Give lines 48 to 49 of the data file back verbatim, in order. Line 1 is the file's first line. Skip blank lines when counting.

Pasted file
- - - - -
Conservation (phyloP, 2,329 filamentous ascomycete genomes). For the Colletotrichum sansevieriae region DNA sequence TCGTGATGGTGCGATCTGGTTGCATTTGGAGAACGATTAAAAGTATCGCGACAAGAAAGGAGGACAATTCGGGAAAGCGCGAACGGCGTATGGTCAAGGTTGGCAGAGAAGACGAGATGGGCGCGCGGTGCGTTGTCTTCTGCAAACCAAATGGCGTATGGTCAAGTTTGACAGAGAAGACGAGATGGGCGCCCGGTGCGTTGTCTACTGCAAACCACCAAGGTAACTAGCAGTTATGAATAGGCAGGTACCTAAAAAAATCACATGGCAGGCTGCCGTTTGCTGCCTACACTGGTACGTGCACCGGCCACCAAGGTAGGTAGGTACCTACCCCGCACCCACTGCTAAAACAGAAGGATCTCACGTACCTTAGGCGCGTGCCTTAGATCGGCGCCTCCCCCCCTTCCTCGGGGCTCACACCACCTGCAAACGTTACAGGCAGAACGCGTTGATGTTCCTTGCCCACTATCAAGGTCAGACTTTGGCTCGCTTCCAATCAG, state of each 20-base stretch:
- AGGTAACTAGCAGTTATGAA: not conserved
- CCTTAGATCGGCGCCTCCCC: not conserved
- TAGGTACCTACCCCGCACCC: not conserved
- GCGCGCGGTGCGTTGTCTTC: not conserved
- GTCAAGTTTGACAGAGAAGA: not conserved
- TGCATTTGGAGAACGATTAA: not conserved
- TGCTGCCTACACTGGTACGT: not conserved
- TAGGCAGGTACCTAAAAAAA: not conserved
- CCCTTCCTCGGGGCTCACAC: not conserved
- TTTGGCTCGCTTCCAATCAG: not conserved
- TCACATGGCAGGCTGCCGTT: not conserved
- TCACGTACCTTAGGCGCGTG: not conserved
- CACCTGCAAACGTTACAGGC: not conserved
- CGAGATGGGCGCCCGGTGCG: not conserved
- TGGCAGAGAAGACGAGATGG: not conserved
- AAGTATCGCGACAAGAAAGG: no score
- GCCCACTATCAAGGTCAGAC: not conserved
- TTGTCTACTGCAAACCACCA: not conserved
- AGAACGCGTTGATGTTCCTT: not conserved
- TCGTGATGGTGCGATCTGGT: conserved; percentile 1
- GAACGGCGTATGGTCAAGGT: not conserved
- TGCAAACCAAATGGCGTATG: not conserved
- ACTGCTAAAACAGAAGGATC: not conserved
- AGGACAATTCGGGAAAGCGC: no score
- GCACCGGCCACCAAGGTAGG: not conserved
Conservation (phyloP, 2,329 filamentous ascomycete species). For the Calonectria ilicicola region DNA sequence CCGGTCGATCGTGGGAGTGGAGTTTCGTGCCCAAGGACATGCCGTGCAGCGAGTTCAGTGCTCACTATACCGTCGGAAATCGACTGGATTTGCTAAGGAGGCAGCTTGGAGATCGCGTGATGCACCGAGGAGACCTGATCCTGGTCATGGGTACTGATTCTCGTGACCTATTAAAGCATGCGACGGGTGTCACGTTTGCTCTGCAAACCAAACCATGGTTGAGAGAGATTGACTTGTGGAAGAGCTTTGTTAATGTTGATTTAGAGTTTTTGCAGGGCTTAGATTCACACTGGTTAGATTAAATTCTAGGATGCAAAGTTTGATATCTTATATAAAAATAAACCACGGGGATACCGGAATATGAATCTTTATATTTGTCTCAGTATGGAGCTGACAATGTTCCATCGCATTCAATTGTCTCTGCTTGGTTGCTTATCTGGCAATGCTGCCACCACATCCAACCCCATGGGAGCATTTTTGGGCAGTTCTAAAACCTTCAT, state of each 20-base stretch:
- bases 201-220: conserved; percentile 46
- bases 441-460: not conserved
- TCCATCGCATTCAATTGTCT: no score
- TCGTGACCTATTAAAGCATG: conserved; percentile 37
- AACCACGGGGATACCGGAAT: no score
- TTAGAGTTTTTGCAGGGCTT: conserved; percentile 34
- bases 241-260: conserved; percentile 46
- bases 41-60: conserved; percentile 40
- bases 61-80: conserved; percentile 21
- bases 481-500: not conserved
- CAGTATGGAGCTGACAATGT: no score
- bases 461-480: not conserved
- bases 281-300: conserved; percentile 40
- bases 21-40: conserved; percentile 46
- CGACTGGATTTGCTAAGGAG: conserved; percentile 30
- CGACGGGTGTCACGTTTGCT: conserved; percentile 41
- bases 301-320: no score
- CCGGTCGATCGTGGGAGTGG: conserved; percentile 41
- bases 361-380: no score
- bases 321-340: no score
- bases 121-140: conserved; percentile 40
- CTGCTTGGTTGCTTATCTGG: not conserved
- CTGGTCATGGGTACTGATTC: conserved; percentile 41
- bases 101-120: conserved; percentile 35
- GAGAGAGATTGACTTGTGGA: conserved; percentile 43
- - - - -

- bases 121-140: conserved; percentile 40
- CTGCTTGGTTGCTTATCTGG: not conserved